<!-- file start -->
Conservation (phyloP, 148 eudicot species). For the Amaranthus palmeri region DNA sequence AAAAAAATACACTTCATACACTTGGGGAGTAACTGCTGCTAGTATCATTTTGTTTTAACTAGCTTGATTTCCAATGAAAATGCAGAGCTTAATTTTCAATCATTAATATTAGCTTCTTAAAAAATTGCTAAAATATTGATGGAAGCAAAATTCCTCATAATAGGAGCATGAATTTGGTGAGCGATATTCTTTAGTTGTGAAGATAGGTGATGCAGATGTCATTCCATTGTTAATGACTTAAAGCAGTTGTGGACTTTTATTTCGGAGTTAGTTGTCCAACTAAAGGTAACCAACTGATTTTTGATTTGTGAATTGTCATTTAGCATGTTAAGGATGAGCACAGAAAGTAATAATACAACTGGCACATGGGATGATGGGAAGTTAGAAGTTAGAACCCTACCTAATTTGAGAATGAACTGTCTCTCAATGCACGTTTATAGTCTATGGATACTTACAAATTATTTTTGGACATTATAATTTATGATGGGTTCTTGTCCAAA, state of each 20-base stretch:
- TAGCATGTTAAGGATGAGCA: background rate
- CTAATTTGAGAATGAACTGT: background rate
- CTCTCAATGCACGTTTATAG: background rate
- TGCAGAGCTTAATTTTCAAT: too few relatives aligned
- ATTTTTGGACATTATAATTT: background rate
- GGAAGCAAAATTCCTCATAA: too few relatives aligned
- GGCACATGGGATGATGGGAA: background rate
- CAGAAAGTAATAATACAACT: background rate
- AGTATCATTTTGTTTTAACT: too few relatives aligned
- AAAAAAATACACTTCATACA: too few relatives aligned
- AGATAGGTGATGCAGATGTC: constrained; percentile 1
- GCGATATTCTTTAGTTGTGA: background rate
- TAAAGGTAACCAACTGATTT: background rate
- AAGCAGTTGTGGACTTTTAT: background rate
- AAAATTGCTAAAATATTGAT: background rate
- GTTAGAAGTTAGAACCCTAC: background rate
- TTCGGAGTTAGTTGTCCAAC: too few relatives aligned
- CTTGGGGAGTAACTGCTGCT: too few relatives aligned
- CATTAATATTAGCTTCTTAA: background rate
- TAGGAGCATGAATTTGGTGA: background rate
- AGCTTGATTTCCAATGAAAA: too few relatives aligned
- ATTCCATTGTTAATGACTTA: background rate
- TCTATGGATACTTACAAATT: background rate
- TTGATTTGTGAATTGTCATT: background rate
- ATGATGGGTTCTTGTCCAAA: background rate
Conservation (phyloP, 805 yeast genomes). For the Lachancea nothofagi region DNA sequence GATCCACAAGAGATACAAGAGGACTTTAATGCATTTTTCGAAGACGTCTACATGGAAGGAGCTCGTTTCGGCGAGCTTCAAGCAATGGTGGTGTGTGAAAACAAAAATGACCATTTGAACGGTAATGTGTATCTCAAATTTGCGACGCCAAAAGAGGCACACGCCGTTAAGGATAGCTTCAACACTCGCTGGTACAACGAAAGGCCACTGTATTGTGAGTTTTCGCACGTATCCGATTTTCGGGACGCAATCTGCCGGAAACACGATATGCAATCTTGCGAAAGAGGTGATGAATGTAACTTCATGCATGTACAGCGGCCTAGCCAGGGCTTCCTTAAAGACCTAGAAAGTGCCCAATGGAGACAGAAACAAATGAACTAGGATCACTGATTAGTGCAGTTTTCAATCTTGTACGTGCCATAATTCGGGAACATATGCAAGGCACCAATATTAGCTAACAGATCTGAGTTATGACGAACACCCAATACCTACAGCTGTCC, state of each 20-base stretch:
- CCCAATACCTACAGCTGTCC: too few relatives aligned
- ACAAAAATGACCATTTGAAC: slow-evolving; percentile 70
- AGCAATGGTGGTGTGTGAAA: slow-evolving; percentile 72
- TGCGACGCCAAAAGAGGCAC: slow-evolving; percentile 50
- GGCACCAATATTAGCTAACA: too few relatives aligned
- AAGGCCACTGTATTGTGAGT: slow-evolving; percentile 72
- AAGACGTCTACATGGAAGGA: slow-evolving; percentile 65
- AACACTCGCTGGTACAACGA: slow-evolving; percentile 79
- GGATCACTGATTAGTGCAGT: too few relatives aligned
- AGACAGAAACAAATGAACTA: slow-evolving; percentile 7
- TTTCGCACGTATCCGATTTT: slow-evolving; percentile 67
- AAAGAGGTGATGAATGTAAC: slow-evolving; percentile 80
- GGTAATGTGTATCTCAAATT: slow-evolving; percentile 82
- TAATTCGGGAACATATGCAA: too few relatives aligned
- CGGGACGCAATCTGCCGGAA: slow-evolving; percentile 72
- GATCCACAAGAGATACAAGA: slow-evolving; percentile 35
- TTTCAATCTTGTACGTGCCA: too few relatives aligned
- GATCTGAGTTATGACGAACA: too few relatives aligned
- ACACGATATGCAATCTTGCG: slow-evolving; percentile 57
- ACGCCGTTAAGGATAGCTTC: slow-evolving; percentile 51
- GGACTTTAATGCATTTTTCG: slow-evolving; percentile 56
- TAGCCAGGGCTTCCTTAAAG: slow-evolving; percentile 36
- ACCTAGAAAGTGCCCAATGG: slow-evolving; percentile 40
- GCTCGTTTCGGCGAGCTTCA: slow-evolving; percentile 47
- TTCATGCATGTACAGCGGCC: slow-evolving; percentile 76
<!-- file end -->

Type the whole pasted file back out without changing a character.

Conservation (phyloP, 148 eudicot species). For the Amaranthus palmeri region DNA sequence AAAAAAATACACTTCATACACTTGGGGAGTAACTGCTGCTAGTATCATTTTGTTTTAACTAGCTTGATTTCCAATGAAAATGCAGAGCTTAATTTTCAATCATTAATATTAGCTTCTTAAAAAATTGCTAAAATATTGATGGAAGCAAAATTCCTCATAATAGGAGCATGAATTTGGTGAGCGATATTCTTTAGTTGTGAAGATAGGTGATGCAGATGTCATTCCATTGTTAATGACTTAAAGCAGTTGTGGACTTTTATTTCGGAGTTAGTTGTCCAACTAAAGGTAACCAACTGATTTTTGATTTGTGAATTGTCATTTAGCATGTTAAGGATGAGCACAGAAAGTAATAATACAACTGGCACATGGGATGATGGGAAGTTAGAAGTTAGAACCCTACCTAATTTGAGAATGAACTGTCTCTCAATGCACGTTTATAGTCTATGGATACTTACAAATTATTTTTGGACATTATAATTTATGATGGGTTCTTGTCCAAA, state of each 20-base stretch:
- TAGCATGTTAAGGATGAGCA: background rate
- CTAATTTGAGAATGAACTGT: background rate
- CTCTCAATGCACGTTTATAG: background rate
- TGCAGAGCTTAATTTTCAAT: too few relatives aligned
- ATTTTTGGACATTATAATTT: background rate
- GGAAGCAAAATTCCTCATAA: too few relatives aligned
- GGCACATGGGATGATGGGAA: background rate
- CAGAAAGTAATAATACAACT: background rate
- AGTATCATTTTGTTTTAACT: too few relatives aligned
- AAAAAAATACACTTCATACA: too few relatives aligned
- AGATAGGTGATGCAGATGTC: constrained; percentile 1
- GCGATATTCTTTAGTTGTGA: background rate
- TAAAGGTAACCAACTGATTT: background rate
- AAGCAGTTGTGGACTTTTAT: background rate
- AAAATTGCTAAAATATTGAT: background rate
- GTTAGAAGTTAGAACCCTAC: background rate
- TTCGGAGTTAGTTGTCCAAC: too few relatives aligned
- CTTGGGGAGTAACTGCTGCT: too few relatives aligned
- CATTAATATTAGCTTCTTAA: background rate
- TAGGAGCATGAATTTGGTGA: background rate
- AGCTTGATTTCCAATGAAAA: too few relatives aligned
- ATTCCATTGTTAATGACTTA: background rate
- TCTATGGATACTTACAAATT: background rate
- TTGATTTGTGAATTGTCATT: background rate
- ATGATGGGTTCTTGTCCAAA: background rate
Conservation (phyloP, 805 yeast genomes). For the Lachancea nothofagi region DNA sequence GATCCACAAGAGATACAAGAGGACTTTAATGCATTTTTCGAAGACGTCTACATGGAAGGAGCTCGTTTCGGCGAGCTTCAAGCAATGGTGGTGTGTGAAAACAAAAATGACCATTTGAACGGTAATGTGTATCTCAAATTTGCGACGCCAAAAGAGGCACACGCCGTTAAGGATAGCTTCAACACTCGCTGGTACAACGAAAGGCCACTGTATTGTGAGTTTTCGCACGTATCCGATTTTCGGGACGCAATCTGCCGGAAACACGATATGCAATCTTGCGAAAGAGGTGATGAATGTAACTTCATGCATGTACAGCGGCCTAGCCAGGGCTTCCTTAAAGACCTAGAAAGTGCCCAATGGAGACAGAAACAAATGAACTAGGATCACTGATTAGTGCAGTTTTCAATCTTGTACGTGCCATAATTCGGGAACATATGCAAGGCACCAATATTAGCTAACAGATCTGAGTTATGACGAACACCCAATACCTACAGCTGTCC, state of each 20-base stretch:
- CCCAATACCTACAGCTGTCC: too few relatives aligned
- ACAAAAATGACCATTTGAAC: slow-evolving; percentile 70
- AGCAATGGTGGTGTGTGAAA: slow-evolving; percentile 72
- TGCGACGCCAAAAGAGGCAC: slow-evolving; percentile 50
- GGCACCAATATTAGCTAACA: too few relatives aligned
- AAGGCCACTGTATTGTGAGT: slow-evolving; percentile 72
- AAGACGTCTACATGGAAGGA: slow-evolving; percentile 65
- AACACTCGCTGGTACAACGA: slow-evolving; percentile 79
- GGATCACTGATTAGTGCAGT: too few relatives aligned
- AGACAGAAACAAATGAACTA: slow-evolving; percentile 7
- TTTCGCACGTATCCGATTTT: slow-evolving; percentile 67
- AAAGAGGTGATGAATGTAAC: slow-evolving; percentile 80
- GGTAATGTGTATCTCAAATT: slow-evolving; percentile 82
- TAATTCGGGAACATATGCAA: too few relatives aligned
- CGGGACGCAATCTGCCGGAA: slow-evolving; percentile 72
- GATCCACAAGAGATACAAGA: slow-evolving; percentile 35
- TTTCAATCTTGTACGTGCCA: too few relatives aligned
- GATCTGAGTTATGACGAACA: too few relatives aligned
- ACACGATATGCAATCTTGCG: slow-evolving; percentile 57
- ACGCCGTTAAGGATAGCTTC: slow-evolving; percentile 51
- GGACTTTAATGCATTTTTCG: slow-evolving; percentile 56
- TAGCCAGGGCTTCCTTAAAG: slow-evolving; percentile 36
- ACCTAGAAAGTGCCCAATGG: slow-evolving; percentile 40
- GCTCGTTTCGGCGAGCTTCA: slow-evolving; percentile 47
- TTCATGCATGTACAGCGGCC: slow-evolving; percentile 76